Festina, who include the reigning world champion, Laurent Brochard, and Richard Virenque, a four-times winner of the Tour de France King of the Mountains title, were thrown out of the Tour de France after their team director admitted to authorising drug-taking within the world No 1 team.
Both the French Cycling Federation (FFC) and the Swiss federation, who have three riders in Festina, are still investigating the alleged use of performance-enhancing drugs by the team, and judicial inquiries are still under way.
But the whole affair was blown wide open once again when the French newspaper France-Soir published extracts of verbal submissions by Festina riders to police in Lyon in July. Lille's first deputy prosecutor, Gerald Vinsonneau, said the extracts were genuine.
Seven of the riders interviewed admitted to organised doping within the team and taking the banned substance EPO. But Virenque and Pascal Herve still deny any doping offences, Vinsonneau stressed. EPO is employed in medicine to treat kidney disease but it can also be used to increase oxygen- carrying red blood cell levels, helping to improve endurance.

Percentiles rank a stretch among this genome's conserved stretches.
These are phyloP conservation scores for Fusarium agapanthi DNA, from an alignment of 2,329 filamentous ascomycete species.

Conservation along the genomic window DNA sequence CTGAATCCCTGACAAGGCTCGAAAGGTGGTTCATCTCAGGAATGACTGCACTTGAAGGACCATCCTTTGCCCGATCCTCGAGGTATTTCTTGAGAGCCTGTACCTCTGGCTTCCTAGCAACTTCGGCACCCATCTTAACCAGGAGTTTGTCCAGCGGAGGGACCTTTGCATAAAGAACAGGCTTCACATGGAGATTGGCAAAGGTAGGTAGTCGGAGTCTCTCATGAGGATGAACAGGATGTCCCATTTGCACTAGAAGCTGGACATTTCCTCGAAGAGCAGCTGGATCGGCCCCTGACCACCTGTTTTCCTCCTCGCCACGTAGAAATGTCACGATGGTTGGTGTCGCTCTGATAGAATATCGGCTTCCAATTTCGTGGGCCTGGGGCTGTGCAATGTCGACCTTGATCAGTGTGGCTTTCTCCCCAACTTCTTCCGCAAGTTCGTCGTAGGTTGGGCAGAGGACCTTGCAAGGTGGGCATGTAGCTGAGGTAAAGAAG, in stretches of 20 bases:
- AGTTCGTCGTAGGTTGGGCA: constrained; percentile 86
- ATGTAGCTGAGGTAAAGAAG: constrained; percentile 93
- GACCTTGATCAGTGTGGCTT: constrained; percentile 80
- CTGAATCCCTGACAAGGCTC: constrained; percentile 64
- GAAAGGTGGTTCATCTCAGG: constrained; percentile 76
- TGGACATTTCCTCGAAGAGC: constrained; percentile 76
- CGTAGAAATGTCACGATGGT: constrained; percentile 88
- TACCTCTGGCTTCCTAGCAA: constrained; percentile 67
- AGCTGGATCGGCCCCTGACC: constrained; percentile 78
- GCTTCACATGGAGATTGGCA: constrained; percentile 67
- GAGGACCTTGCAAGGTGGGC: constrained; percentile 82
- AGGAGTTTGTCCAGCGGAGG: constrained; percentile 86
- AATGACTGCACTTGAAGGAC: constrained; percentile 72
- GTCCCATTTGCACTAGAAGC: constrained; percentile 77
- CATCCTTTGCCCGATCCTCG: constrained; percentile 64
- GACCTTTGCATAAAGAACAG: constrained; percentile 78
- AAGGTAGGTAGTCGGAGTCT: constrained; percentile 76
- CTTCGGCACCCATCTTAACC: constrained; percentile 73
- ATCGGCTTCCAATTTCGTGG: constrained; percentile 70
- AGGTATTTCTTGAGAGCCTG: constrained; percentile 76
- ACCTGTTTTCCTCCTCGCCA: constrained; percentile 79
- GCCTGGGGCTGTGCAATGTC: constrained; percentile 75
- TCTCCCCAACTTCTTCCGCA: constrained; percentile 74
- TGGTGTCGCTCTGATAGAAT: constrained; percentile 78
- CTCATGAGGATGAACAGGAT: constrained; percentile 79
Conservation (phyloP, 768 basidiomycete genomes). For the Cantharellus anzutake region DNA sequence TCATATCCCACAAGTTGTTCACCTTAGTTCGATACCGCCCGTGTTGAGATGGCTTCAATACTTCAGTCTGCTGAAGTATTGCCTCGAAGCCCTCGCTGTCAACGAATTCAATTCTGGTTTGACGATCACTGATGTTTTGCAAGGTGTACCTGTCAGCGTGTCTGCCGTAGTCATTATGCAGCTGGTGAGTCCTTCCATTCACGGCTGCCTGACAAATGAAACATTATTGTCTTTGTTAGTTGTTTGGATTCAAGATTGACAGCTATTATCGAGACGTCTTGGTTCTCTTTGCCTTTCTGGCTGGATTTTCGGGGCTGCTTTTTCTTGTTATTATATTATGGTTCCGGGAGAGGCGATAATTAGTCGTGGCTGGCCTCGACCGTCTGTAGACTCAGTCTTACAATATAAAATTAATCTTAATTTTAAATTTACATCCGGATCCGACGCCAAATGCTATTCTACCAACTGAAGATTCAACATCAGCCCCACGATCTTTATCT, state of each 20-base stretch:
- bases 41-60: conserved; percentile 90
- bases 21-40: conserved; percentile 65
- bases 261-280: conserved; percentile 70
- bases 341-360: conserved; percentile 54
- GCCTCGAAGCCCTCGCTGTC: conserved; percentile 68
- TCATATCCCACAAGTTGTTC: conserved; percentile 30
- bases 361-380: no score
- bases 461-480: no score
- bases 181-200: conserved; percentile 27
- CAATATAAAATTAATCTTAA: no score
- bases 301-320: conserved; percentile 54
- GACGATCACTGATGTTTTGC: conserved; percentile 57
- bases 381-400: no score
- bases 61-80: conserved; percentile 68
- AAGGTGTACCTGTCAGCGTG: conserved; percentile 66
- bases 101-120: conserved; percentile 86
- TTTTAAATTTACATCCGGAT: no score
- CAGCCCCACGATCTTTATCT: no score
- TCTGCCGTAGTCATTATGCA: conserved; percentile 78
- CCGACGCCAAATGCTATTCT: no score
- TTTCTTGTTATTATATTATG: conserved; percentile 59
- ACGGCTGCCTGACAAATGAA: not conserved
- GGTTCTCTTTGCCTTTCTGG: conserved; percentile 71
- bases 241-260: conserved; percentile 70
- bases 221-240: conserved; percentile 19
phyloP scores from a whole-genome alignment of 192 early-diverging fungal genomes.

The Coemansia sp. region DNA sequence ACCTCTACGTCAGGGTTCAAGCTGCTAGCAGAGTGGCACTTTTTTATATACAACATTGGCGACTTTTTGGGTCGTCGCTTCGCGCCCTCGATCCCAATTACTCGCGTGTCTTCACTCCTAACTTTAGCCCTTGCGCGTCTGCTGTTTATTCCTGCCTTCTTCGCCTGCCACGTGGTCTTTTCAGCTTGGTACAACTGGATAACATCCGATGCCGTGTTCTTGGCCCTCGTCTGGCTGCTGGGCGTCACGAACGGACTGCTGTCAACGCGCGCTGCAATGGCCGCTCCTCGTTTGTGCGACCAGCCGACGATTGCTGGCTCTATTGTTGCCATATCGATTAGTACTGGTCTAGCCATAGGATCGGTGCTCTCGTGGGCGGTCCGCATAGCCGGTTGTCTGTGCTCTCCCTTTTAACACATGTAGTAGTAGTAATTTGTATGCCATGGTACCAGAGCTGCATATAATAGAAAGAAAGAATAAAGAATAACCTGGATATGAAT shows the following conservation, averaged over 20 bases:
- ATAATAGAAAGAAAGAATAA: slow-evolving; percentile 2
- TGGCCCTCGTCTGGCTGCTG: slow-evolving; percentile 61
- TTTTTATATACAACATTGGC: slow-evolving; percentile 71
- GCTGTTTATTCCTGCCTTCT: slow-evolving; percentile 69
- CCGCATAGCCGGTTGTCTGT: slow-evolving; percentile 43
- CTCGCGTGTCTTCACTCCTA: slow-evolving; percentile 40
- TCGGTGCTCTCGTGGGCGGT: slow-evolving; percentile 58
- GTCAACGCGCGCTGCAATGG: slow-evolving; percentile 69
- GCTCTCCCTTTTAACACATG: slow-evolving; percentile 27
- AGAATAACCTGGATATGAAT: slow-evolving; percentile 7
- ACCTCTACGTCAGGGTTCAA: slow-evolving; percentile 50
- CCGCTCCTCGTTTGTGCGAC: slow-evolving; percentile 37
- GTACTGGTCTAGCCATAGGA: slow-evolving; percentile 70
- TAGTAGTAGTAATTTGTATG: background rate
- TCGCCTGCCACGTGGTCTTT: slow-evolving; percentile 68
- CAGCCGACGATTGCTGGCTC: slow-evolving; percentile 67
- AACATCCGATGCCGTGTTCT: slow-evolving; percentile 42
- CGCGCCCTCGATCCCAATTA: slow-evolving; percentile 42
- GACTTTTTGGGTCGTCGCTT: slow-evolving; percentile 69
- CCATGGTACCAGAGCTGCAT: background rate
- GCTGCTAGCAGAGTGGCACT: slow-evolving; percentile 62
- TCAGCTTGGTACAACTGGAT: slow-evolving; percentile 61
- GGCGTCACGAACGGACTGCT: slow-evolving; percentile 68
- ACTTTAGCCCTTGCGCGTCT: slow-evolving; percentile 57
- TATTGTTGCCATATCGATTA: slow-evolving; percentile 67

The results of the various tests of blood, hair and urine samples will not be available until early next month, according to Vinsonneau, who added that the examining magistrate, Partick Keil, might again interview the riders in the weeks ahead.
Vinsonneau said the goal of the inquiry into the affair was to determine the source of the doping products and how they were administered to the riders.
The France-Soir article enraged the Swiss rider, Alex Zulle, who recently lost a sponsorship deal in the wake of the drugs scandal and diverted attention from the performance of early Tour of Spain race leader Laurent Jalabert of Once. Jalabert and Once were also drawn into the affair by implication when Zulle revealed that EPO was also taken while he was riding with the Spanish team before he switched to Festina.
The French government yesterday created its own team to tackle the problem of drugs in sports.
The working group includes leading figures from sports medicine, law and sociology, including the presidents of the National Commission of the Order of Doctors, the French Society of Sports Doctors and the National Order of Pharmacists.
The group is to make a preliminary report in mid-October, one month before the National Assembly's second reading of a new anti-doping law, and present its final recommendations by April 1999, officials said.
The Italian rider Fabrizio Guidi won the 173.5km fourth stage of the Tour of Spain, from Malaga to Granada, yesterday. Guidi also took over the race lead from Jalabert.Reuse content